Two policemen dismissed over death of commissioner’s dog

Two policemen dismissed over death of commissioner’s dog

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  • We were not employed as dog handlers, say suspects

Two policemen have been dismissed over their alleged complicity in the death of a police dog, The Point’s investigation, has revealed. The affected men, identified as Okiki Idoke and Luke Abieva, both constables, were serving in the home of a retired Police Commissioner, described as Vincent Ojo.

Investigations revealed that Luke, with force number 430373 and his colleague, Okiki, were attached to the Ports Authority Police, Apapa, Lagos, but were in the retired police officer’s home on secondment.

“The men were attached as orderlies to the house of the Commissioner of Police. Their routine allowed them to carry out surveillance and sundry activities around the commissioner’s Ikoyi, Lagos home,” a source disclosed.

The source, who craved anonymity, added that the policemen were never found wanting at their duty post, until a police dog, an Alsatian attached to the same building, took ill. All efforts to bring the dog back to life proved abortive, he said, adding that the Commissioner of Police immediately ordered the arrest of the two constables, who then became principal suspects.

The suspects, it was gathered, were methodically questioned while inquest was ongoing, on the other hand, to ascertain what actually led to the death of the dog. While in their detention facility, the suspects were told that the result of the inquest was out and that it had been ascertained that the dog ate poison, or was poisoned. The detained policemen reportedly wept, insisting on their innocence, but were charged “for not monitoring properly, the activities of the dog.”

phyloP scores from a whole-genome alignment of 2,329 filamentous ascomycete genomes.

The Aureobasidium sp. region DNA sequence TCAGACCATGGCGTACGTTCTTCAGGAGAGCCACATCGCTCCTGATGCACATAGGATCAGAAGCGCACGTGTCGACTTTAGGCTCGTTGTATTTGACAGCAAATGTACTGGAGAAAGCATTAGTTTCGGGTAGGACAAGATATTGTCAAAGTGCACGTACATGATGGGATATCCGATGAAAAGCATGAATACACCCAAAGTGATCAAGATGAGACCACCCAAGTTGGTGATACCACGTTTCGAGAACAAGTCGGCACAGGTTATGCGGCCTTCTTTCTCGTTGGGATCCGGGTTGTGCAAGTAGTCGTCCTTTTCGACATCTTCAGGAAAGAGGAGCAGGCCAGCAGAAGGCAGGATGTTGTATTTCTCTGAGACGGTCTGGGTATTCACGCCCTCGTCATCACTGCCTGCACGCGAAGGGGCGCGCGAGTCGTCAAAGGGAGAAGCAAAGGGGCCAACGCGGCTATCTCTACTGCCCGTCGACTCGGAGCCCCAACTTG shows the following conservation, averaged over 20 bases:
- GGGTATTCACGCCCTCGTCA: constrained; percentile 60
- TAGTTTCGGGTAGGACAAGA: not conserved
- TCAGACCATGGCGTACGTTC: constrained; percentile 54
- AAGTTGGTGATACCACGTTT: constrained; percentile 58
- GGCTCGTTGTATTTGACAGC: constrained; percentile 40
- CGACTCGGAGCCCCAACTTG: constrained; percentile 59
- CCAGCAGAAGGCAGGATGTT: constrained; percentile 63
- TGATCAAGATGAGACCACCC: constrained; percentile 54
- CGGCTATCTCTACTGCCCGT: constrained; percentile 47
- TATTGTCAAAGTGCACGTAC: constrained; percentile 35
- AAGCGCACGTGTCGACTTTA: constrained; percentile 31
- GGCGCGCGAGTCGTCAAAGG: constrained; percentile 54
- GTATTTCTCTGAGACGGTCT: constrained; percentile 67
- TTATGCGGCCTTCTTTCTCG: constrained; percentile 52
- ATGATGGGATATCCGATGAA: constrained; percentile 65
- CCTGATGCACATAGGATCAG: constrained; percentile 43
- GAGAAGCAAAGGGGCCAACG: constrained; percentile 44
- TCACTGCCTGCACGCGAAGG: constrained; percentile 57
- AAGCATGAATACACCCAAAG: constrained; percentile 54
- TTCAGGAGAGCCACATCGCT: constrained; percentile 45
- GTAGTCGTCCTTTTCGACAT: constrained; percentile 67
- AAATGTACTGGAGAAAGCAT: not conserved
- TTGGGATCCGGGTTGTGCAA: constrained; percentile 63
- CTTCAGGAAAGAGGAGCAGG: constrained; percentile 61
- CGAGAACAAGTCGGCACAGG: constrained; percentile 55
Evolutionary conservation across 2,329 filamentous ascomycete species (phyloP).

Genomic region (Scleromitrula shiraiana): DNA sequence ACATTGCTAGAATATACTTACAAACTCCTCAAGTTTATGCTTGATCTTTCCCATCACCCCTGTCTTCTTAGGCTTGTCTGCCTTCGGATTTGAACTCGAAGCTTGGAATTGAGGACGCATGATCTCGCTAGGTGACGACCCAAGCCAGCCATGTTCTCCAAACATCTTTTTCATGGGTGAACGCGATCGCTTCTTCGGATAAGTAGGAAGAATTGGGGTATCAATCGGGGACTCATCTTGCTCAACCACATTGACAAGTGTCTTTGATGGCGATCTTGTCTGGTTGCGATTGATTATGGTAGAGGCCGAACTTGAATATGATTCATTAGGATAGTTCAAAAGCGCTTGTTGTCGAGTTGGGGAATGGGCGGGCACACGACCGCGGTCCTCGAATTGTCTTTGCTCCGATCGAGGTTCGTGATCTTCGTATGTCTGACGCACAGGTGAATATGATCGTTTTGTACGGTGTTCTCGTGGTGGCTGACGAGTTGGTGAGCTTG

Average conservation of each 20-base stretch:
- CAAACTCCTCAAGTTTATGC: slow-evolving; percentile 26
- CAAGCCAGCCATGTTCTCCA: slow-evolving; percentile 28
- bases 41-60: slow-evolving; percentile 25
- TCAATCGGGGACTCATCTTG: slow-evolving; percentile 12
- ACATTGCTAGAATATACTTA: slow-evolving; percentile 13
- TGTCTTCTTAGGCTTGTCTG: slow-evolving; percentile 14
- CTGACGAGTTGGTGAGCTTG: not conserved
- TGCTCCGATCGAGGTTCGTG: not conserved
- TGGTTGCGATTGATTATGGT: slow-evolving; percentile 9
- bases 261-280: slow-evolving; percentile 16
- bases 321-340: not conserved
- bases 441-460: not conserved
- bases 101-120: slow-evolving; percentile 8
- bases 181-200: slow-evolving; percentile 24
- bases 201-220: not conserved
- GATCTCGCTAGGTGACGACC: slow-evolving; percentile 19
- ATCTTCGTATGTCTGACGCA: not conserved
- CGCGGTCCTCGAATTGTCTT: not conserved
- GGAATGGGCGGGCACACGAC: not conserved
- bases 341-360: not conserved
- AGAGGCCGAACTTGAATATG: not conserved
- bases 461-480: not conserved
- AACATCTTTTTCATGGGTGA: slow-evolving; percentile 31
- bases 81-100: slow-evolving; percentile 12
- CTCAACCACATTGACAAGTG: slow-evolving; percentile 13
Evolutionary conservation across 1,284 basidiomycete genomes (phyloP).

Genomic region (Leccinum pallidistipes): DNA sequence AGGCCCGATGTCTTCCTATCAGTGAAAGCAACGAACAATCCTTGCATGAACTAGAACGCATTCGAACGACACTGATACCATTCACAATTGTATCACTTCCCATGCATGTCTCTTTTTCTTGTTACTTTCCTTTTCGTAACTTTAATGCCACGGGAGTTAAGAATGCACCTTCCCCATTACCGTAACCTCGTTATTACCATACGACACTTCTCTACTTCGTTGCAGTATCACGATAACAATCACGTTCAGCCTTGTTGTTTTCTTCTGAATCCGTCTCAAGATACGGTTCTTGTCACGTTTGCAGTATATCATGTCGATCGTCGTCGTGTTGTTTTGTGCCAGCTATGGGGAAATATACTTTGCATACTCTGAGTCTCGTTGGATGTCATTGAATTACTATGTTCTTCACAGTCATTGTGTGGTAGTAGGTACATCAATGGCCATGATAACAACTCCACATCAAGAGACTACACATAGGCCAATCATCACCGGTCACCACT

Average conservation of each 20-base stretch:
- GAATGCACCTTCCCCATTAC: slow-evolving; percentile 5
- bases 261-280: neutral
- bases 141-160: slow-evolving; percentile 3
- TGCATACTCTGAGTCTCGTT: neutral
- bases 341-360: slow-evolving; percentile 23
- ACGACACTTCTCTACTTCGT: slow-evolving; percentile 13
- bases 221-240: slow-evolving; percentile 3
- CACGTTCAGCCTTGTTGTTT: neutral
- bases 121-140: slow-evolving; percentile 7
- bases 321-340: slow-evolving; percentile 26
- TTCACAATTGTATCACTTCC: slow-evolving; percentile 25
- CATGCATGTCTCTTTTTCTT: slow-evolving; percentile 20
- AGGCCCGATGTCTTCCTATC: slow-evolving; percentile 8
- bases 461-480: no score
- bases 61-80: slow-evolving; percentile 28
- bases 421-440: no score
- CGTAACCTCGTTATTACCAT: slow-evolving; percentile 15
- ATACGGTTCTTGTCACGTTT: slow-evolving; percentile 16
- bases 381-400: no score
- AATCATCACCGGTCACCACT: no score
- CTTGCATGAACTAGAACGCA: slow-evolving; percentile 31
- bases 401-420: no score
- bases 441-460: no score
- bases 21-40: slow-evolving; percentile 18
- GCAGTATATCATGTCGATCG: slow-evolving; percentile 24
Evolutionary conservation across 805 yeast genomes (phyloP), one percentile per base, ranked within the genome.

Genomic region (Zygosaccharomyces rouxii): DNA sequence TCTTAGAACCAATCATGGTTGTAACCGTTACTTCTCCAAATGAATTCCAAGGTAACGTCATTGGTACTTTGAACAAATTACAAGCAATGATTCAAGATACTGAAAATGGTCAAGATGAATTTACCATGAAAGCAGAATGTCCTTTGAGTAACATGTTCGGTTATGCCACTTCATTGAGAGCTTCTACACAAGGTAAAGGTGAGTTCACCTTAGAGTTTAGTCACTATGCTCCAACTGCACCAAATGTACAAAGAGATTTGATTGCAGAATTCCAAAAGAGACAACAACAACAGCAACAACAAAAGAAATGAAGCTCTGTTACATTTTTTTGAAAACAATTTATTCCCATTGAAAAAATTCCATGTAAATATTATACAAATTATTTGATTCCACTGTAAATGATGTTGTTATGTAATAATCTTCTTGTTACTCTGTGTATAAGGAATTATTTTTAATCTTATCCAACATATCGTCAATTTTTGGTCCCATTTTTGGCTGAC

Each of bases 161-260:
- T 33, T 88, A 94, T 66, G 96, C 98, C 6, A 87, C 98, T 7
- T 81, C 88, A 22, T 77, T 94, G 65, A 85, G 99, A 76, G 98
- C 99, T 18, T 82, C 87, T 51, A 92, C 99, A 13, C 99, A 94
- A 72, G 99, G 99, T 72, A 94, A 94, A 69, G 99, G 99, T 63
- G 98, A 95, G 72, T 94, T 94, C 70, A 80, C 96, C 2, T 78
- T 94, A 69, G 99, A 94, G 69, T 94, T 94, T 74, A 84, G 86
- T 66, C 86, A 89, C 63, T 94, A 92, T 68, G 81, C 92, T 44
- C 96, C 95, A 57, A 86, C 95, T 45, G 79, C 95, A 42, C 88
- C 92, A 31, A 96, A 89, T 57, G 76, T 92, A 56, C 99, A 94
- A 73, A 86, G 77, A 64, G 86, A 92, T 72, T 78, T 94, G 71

Further checks revealed that after two weeks in detention, the policemen were transferred to the Provost Office, State Command Headquarters in Ikeja, Lagos, for final trial.

“At Ikeja, we were forced to own up to a crime we did not commit. We were even happy serving in the house of a Commissioner of Police. We carried out our duties as best expected of us. Little did we know that we would be ending our career there,” Idoke said.

Abieva, in his own response, said, “I enlisted into the Nigeria Police Force in January 2004 as a general duty officer. I was not a trained dog handler. I do not know anything about dogs. We were not responsible for the food served to the dog. I would not know the type of food to be served a dog. My Commissioner was just using his power and position to punish us. He knew where to channel his investigation. Up till now, it remains a shock beyond my comprehension that my Commissioner could say we should be arrested and tried over the death of the dog.

“So, our senior colleagues, who tried us appeared to be acting to a written script. ‘Just dismiss them.’ Thus, all they wanted from us was to own up to a crime we did not commit; and they succeeded in intimidating us to admit to poisoning the dog. I have written several letters of appeal to no avail. We had cried to everywhere for who would help us to get back our jobs, to no avail. All is because, we do not have a godfather anywhere.”

The dismissed policemen have appealed to the Inspector General of Police, Solomon Arase, and the chairman, Police Service Commission, to look into their case with a view to reinstating them. “We know these very senior officers to be men of integrity. We want them to reinstate us. We want them to look into our matter,” they jointly said.

However, the Lagos Police Public Relations Officer, Joe Offor, a Deputy Superintendent of Police, told The Point that if the policemen could prove their innocence, they should do so, even though he had not been appointed as the PPRO when the case in question came up.

“Let them write to the appropriate authorities if they have evidence. Police rely on evidence, not sentiments,” he said.

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